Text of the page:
by Matt McIntosh
Mould can be a boon for some things (penicillin and some types of cheese come to mind). But in the field, however, it’s definitely not a good thing.
Fungi, and the diseases they cause, can significantly impact both the quality and the quantity of a crop – from grapes and tomatoes to wheat and corn. The severity of fungal pressure depends on many factors, and farmers keep a close eye on their fields in order to anticipate – and hopefully prevent – harm to their plants. High fungal pressure can drastically reduce how much farmers can produce, and can even have health implications in some cases.
Fungicides are one tool commonly used by farmers when they see infection rates getting too high or when they anticipate a significant problem due to environmental conditions.
What’s a fungicide?
Fungicides are a type of pesticide used to stop the spread of fungal pathogens. These products can either control disease during the growth of crops, improve the storage life and quality of harvested crops, or increase the productivity of a crop. Just like over-the-counter products available for home gardens, different fungicides will address different issues. A product designed to target a specific disease in corn, for example, will not be effective against diseases unique to vegetables like tomatoes and cucumbers.
Farmers growing crops which are particularly susceptible to specific diseases will apply fungicides more frequently than those growing less susceptible crops. Generally speaking, cool and wet conditions at the wrong time of year can drastically increase the risk of fungal pathogens spreading in a given crop. Other factors, such as how susceptible the particular crop variety is, are also at play. However, this also means some conditions (e.g. warm and dry weather, resistant crop varieties, etc.) actually help to prevent infection.
Indeed, fungicide use is not universal or consistent across different crops. Whatever they are growing, farmers determine if the disease pressure (what’s called a “disease threshold”) is high enough to warrant control. Fungicides and the application process cost money and time after all, so the risk to the crop in question has to exceed that cost.
Fungicides are also used in conjunction with other disease control measures.
In orchards, for example, large fans are often used to keep the air moving. Doing so helps keep airborne moisture at bay, thus supressing fungal development. Another example involves giving plants the right nutrients at the right levels, supporting growth patterns which are less susceptible to pathogens. These and other control strategies are part of a practice called “integrated pest management,” where farmers use specific tools to address specific problems and in conjunction with one another.
Like with other pesticides, resistance is an ongoing concern. While natural resistance is always a factor, repeated use of the same fungicide on the same fungus and in the same area can lead to heightened resistance to the control product. This is another reason farmers rely on a variety of control methods rather than just fungicides.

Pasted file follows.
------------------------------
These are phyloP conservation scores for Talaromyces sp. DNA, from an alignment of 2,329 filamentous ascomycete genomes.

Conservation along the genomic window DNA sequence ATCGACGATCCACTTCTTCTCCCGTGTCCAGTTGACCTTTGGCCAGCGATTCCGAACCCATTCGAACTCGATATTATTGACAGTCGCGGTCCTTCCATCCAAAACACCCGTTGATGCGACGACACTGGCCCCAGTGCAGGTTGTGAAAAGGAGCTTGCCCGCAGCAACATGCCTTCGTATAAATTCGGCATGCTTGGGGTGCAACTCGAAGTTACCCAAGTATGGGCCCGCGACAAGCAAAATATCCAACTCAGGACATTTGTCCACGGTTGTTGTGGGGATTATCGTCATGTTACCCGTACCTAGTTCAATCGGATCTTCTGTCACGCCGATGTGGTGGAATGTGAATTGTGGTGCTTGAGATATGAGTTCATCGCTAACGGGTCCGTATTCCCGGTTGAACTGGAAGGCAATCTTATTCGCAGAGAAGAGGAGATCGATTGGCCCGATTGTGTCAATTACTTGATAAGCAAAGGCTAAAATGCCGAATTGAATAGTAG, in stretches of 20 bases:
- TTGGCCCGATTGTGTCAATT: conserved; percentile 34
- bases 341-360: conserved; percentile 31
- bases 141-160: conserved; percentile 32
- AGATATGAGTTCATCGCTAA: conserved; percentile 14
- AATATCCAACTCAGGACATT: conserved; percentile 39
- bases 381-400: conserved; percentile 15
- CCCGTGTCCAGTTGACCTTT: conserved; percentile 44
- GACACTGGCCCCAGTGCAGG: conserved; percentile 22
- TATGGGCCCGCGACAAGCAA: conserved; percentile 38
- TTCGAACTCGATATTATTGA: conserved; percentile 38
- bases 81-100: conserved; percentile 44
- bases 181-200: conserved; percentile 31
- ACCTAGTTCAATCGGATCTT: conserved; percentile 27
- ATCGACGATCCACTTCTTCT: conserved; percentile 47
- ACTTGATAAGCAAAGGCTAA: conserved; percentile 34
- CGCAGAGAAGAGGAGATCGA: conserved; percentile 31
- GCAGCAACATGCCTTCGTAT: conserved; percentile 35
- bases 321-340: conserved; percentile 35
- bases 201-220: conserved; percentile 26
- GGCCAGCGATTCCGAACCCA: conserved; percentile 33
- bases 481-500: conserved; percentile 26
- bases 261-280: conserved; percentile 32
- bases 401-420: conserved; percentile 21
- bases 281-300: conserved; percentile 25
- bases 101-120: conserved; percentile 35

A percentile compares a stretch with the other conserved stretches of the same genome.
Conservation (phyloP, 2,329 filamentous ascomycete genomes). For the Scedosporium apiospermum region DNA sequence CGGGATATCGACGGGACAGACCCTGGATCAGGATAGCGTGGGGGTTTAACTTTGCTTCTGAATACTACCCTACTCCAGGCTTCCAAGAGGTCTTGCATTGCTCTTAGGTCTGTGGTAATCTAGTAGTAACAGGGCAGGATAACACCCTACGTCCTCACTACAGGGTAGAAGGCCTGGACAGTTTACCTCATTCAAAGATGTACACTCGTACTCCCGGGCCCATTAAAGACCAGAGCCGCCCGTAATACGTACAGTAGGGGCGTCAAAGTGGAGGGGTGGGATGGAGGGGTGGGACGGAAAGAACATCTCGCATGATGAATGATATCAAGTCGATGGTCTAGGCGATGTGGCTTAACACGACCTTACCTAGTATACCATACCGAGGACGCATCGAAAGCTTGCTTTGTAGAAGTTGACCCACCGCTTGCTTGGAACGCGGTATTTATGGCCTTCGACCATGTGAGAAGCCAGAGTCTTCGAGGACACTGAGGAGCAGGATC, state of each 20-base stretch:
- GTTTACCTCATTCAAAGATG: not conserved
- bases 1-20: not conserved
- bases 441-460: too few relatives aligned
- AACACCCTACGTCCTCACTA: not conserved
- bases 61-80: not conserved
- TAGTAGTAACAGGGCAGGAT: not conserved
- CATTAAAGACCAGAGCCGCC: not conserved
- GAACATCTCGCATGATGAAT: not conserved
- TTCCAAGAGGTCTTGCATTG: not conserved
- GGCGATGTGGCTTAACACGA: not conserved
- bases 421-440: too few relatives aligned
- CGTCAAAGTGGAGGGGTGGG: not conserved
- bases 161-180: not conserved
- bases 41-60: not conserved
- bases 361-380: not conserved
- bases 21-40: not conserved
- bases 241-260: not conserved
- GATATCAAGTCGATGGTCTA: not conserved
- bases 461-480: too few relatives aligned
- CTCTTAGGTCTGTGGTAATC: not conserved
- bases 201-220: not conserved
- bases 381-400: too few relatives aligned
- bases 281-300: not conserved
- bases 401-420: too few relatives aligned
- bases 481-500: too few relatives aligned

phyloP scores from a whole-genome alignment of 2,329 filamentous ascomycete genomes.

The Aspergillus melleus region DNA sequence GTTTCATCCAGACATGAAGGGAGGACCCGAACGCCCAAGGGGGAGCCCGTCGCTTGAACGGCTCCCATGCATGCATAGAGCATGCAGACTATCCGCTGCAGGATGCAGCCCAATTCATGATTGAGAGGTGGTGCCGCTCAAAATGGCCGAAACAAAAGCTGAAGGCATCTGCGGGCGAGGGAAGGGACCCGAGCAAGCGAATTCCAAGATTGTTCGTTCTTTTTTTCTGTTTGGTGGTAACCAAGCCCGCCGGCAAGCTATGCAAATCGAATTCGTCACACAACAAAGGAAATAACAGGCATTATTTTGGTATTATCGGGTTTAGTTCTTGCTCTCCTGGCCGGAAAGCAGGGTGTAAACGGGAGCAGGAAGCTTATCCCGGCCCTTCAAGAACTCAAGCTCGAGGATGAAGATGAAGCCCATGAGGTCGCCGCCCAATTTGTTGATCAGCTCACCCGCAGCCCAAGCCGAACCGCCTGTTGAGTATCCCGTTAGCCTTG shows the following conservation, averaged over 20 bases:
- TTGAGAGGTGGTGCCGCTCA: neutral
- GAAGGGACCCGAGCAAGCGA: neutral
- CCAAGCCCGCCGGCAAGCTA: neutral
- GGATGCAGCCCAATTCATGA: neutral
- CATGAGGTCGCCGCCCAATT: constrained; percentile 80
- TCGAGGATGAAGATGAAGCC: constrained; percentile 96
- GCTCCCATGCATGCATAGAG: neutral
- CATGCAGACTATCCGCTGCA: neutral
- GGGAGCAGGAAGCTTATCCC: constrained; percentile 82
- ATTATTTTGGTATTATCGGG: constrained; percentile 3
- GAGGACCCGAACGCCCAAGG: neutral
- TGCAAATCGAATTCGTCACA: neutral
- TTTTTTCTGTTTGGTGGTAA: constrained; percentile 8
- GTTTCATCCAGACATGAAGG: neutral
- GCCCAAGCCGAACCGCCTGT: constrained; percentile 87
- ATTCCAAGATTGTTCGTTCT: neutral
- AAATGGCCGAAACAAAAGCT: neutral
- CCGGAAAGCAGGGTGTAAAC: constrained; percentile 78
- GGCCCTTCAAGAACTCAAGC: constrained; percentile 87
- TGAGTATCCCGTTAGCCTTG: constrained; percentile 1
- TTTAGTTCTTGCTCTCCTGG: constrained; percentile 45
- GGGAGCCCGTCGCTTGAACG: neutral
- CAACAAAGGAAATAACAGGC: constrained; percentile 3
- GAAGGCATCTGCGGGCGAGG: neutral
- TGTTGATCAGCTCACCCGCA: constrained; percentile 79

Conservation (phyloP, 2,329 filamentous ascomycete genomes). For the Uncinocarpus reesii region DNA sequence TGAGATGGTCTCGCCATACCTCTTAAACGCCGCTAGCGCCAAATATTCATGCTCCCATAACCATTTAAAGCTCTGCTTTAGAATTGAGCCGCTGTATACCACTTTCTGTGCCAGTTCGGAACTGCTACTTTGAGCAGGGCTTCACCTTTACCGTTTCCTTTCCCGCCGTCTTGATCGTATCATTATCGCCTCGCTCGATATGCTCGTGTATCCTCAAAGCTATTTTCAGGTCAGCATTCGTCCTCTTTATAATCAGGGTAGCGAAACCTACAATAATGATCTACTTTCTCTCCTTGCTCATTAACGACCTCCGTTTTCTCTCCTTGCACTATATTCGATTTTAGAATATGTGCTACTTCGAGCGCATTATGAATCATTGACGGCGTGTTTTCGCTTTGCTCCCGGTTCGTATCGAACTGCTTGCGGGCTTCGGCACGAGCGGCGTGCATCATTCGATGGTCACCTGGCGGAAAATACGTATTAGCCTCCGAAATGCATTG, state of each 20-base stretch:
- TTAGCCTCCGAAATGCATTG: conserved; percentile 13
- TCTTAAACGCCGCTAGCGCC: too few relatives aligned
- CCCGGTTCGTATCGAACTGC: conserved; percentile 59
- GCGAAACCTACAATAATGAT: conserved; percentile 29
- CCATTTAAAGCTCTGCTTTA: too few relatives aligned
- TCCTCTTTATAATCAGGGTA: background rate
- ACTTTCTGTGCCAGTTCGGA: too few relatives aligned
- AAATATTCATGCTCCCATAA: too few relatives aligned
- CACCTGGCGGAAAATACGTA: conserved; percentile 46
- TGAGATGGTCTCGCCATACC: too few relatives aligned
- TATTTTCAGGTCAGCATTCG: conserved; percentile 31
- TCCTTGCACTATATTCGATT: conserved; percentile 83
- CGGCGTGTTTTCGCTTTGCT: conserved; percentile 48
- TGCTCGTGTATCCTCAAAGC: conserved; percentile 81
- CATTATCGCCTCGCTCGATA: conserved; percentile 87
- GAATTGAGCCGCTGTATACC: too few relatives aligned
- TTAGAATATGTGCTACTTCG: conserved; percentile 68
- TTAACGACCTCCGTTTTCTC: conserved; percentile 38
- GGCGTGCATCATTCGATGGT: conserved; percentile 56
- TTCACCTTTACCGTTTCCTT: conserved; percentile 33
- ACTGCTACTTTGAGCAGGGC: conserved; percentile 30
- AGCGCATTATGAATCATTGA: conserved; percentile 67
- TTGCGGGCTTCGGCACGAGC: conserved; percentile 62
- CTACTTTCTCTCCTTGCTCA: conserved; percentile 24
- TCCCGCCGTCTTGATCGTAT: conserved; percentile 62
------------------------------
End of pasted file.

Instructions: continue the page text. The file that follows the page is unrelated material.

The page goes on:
Fungus and fungicide safety
Like other types of pesticides, the use and availability of fungicides are controlled by Health Canada and the federal Pest Management Regulatory Agency. Both bodies must deem products safe for people and the environment before farmers can use them. Reviews of approved products occur every fifteen years, if not earlier, to account for new scientific information.
Regulations also dictate fungicides be accompanied by very specific information about the product, including what amount of it should be used, and how it should be applied. Farmers follow these instructions to ensure they protect their crops without damaging them or the wider environment.
Some fungal pathogens can themselves pose a risk to human health and animal health, if severe enough in a given crop.
The fungal disease vomitoxin can make cattle sick, for example, if enough of it is present in a corn crop harvested for feed. A popular example in human history is ergot, which, along with also being a problem for livestock, has been suggested as the cause of apparent mass hysteria events like the Salem Witch Trials in the late 1600s. While this remains a popular hypothesis and is not a proven fact, it does illustrate how some fungal pathogens could affect human health in a time before modern food safety regulations.
The good news is Canada’s food safety system is modern, and highly effective at preventing food safety concerns.
Once a crop is harvested, those purchasing the bulk crop (e.g. a feed mill) test it to see whether pathogens are present. The Canadian Food Inspection Agency also oversees further testing, particularly for products destined for human consumption and the export market. Fundamentally, however, prevention starts on the farm with the farmer.